When President Kennedy signed the Equal Pay Act in 1963, the average pay rate for women was 59 cents on the dollar compared to men. When I first learned this, I was of the age where it was merely a historical fact. Life seemed much simpler. Classroom lesson plans did not include comparing “the then” versus “the now”. The “why” was easily lost in discussions. Maybe my teachers were hopeful. Maybe they thought that by 2014 this would be a non-issue. Just think about it, in 1963 the:
cost of a first-class stamp was $0.05;
cost of a gallon of regular gas was $0.30;
cost of a dozen eggs was $0.55; and
cost of a gallon of milk was $0.49.
Imagine that! I have never seen prices so low. Even still, I would have had to make some hard choices in 1963 with my 59 cents if I were a working woman at that time. Currently, women earn about 81 cents on the dollar when compared to men. This pay difference widens for certain minority women. There are still hard choices to be made.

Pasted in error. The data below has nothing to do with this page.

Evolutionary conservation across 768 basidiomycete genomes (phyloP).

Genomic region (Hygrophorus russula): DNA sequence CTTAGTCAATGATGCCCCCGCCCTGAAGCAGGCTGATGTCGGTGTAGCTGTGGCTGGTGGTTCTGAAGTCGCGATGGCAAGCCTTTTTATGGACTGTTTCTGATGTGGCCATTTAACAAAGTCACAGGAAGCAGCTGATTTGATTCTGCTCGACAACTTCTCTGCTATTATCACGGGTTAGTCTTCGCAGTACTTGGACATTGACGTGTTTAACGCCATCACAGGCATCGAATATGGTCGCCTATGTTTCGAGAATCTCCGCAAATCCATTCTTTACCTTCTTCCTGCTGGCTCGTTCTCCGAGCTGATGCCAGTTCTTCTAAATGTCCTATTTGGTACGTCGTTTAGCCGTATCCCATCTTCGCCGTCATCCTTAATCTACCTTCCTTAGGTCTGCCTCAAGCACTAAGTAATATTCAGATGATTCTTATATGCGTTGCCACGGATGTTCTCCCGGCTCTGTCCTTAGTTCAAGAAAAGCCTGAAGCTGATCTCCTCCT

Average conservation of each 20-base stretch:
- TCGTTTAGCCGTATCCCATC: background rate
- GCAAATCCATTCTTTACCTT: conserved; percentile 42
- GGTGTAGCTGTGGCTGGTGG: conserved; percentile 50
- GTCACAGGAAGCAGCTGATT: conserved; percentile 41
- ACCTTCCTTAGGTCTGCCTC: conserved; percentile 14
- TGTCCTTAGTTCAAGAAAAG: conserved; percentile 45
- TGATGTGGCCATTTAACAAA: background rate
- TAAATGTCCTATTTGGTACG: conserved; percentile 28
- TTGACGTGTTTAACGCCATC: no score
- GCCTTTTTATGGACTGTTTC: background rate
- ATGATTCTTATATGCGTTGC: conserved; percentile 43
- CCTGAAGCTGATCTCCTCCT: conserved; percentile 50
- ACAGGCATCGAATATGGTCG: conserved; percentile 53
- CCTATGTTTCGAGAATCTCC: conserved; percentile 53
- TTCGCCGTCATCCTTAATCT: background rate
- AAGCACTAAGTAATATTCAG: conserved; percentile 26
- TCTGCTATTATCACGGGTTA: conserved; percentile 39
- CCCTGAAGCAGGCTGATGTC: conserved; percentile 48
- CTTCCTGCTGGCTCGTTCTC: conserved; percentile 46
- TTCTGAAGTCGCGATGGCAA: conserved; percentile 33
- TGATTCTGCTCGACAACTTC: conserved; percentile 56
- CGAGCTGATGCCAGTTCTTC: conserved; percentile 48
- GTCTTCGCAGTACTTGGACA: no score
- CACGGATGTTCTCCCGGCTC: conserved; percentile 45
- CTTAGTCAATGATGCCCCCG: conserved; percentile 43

Sure, as a country we are headed in the right direction but after 51 years I would have thought we would have reached the mark by now. Really, what is taking the land of the free and the home of the brave so long to pay us equally when we are doing equal work? Maybe I am asking the wrong question. Maybe I should be asking, “Where do I go to get my ‘19% off’ discount card?” I am paying the same as a man when buying a loaf of bread and more than him when dry cleaning. Small examples I know, but examples nevertheless. Is this a punishment or was I never expected to earn a real salary for working, to support my real life for living? Can’t help but to wonder, right?